Christine Kovich | Founder, HYPOTHEkids

"I am not afraid to ask for advice.  There are many non-profits in the STEM education space and I made a point to meet and talk to the Executive Directors and learn from them."

How do you start your day?

I try to get up an hour before anyone else in my household so I can meditate, drink some lemon in hot water followed by fresh ground coffee with the NY Times. Having time for a ritual first thing in the morning just puts me in the right frame of mind.

Who inspires you? 

My husband, who is one of the hardest-working men in biomedical engineering.

What do you need to get you through each day?  

Running, a bike ride or a yoga class.

What are you reading? 

I love fiction, but if I manage to get through the New Yorker before the next issue arrives, it’s a bit of a miracle.

Briefly describe your business and inspiration for it.

HYPOTHEkids is a K-12 Science, Technology, Engineering, Art+Design and Mathematics (STEAM) program, with a mission to provide underserved students with hands-on science and engineering educational and mentorship experiences so they can thrive in the high tech economy of tomorrow.  At the elementary school level we provide in-school, afterschool and a full-day summer program.  At the high school level, we have created a bioengineering design and entrepreneurship program where we select 24 high-achieving, low-income students to attend Columbia University’s School of Engineering for six weeks in the summer to learn bioengineering design and entrepreneurship.  The students then go on to internships in the biotech industry or at university biomedical research labs. The business was inspired by the opening of Harlem Biospace by my husband and myself, a biotech incubator for early stage life science companies locating in an economically challenged part of West Harlem with chronic achievement gap in the local schools.  We started thinking about how we could create a biotech talent pipeline for what will be a thriving biotech economy in NYC.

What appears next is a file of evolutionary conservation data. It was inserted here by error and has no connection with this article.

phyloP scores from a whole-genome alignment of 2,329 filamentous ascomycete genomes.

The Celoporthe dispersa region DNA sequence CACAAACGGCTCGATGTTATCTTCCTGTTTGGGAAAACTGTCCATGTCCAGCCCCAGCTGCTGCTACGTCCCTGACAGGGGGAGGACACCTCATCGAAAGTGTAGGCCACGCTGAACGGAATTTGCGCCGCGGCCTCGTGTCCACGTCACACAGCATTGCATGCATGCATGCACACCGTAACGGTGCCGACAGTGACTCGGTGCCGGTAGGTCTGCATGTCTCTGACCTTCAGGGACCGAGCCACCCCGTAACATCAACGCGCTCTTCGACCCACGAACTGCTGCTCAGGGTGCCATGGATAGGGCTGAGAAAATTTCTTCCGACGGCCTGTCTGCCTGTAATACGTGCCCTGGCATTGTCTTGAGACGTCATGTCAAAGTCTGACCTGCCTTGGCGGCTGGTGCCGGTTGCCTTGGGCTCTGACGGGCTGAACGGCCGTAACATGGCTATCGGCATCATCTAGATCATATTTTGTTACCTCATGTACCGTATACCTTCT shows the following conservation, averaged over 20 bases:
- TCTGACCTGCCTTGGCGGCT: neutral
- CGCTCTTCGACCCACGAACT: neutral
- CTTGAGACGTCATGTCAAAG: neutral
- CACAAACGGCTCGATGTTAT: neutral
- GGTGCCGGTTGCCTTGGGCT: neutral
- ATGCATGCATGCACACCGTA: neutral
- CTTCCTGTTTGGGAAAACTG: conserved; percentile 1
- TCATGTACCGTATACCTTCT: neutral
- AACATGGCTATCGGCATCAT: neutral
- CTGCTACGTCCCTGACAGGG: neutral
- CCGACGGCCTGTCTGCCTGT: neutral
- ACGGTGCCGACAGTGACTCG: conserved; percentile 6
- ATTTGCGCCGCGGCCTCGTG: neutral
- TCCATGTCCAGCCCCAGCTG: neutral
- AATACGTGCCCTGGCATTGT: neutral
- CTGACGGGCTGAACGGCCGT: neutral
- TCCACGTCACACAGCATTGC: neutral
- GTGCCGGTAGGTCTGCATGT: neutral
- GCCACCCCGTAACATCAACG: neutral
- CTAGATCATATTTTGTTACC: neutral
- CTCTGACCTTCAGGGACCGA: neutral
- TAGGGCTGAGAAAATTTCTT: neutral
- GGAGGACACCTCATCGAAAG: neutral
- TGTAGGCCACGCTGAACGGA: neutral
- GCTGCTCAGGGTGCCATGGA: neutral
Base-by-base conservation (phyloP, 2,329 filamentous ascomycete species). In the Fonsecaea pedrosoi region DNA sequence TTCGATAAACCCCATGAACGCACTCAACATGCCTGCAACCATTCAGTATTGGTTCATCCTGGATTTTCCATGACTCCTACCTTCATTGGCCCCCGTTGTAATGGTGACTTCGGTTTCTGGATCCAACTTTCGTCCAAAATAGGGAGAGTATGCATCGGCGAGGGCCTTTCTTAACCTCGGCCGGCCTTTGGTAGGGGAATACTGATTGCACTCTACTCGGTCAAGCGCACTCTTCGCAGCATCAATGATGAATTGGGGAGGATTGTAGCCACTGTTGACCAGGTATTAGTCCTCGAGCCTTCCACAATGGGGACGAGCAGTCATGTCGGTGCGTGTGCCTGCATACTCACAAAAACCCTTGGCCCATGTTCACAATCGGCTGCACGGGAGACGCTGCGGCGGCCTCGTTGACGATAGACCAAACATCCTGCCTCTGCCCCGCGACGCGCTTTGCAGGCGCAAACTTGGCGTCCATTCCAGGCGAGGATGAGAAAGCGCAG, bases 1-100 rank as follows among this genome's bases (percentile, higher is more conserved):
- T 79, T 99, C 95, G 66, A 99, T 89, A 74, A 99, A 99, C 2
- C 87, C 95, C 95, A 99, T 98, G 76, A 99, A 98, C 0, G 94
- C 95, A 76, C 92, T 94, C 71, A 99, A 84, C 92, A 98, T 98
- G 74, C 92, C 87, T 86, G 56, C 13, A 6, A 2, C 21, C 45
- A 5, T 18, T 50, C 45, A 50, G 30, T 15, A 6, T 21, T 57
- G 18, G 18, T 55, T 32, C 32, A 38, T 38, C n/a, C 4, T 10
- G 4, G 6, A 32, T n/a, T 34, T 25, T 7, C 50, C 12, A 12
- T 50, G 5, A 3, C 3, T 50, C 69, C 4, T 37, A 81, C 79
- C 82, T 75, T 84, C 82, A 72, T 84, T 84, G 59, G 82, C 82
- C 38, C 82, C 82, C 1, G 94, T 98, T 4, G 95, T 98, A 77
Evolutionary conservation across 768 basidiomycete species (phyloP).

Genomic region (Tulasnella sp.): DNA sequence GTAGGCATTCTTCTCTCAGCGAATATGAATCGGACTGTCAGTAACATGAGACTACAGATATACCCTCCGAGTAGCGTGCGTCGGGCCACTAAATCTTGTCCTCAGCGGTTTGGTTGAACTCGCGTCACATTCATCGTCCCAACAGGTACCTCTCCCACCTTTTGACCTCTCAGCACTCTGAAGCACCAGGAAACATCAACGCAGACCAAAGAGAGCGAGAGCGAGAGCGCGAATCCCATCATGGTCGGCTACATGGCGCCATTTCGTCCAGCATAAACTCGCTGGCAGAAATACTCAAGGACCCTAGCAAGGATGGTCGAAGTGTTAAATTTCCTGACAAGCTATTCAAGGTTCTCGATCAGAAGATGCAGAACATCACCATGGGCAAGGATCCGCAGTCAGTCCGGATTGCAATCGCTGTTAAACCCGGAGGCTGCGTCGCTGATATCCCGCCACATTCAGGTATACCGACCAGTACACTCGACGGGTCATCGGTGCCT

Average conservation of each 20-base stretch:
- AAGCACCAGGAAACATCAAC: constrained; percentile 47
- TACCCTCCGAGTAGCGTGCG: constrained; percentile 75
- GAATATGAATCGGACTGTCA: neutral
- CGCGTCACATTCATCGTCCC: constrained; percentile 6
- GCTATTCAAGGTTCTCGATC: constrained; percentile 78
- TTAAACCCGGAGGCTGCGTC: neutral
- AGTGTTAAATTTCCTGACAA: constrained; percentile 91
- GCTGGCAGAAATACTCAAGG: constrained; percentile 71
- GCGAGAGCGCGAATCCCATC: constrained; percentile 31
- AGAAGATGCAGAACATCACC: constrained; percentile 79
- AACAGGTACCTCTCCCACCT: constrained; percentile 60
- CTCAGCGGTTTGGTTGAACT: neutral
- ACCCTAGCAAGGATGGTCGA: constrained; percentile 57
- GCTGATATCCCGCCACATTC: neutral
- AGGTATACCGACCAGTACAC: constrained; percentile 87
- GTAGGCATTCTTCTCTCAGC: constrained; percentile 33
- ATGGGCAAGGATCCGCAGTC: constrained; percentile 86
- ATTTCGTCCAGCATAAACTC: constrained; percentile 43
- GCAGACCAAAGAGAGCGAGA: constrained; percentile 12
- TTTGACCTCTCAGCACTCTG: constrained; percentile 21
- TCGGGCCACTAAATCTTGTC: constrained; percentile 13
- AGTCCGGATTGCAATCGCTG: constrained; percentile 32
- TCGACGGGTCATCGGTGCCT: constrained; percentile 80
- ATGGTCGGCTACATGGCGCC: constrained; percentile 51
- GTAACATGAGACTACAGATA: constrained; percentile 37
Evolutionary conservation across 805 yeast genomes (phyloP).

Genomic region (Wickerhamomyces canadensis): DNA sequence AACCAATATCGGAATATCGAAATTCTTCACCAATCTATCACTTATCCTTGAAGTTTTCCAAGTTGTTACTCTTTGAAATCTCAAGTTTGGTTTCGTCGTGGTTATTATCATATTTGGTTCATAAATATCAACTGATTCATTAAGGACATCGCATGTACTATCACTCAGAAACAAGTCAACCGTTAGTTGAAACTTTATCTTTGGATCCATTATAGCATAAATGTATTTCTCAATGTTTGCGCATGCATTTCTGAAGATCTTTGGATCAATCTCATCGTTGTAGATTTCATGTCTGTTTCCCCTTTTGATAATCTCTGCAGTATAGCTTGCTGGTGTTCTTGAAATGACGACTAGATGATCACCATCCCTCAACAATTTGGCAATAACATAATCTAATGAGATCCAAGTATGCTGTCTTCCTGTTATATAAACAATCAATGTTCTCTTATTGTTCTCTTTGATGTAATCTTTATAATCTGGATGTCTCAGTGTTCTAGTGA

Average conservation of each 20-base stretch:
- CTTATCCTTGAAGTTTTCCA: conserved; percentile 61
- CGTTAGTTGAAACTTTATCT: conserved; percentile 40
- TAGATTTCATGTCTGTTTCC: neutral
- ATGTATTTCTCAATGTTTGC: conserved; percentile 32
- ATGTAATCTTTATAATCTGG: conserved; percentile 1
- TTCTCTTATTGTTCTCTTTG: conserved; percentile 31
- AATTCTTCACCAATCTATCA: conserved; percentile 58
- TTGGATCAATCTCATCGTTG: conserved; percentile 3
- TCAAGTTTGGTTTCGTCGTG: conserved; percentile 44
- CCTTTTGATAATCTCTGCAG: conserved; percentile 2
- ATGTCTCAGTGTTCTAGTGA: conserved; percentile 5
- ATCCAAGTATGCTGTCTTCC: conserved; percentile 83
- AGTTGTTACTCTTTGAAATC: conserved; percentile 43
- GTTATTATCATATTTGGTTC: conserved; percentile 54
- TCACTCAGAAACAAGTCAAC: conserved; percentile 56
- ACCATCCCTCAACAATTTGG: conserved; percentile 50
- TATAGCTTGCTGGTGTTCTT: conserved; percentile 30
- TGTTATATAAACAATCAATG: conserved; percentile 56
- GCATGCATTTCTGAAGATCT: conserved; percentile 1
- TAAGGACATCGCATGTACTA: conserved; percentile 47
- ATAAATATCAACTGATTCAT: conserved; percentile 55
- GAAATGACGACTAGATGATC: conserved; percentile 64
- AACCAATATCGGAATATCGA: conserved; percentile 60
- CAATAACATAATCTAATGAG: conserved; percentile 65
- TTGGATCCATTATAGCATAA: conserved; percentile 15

How has your passion fueled your business? 

I am passionate about NYC.  I feel like I am working on something that could be really important to shape the future of the city’s economy.

What made you decide to become an entrepreneur?

I spent 20 years in the corporate world and I always harbored a desire to do my own thing. I never quite fit in no matter where I went. I got as close as I could to entrepreneurs in my last role in my corporate job at MasterCard where I was responsible for nurturing relationship with FinTech (financial technology) start-ups.

What was the tipping point for realizing you had a good business? 

Honestly, the tipping point probably came in the last month.  We finally got significant funding to keep our high school program going.  We also got another round of funding to help close the math achievement gap in Harlem elementary schools. Things seem to becoming easier and I feel like 2016 will be our break-out year.

What has been the key to your success? 

I am not afraid to ask for advice.  There are many non-profits in the STEM education space and I made a point to meet and talk to the Executive Directors and learn from them.

What lessons have you learned along the way that you wish you would have known at the beginning of your start-up career?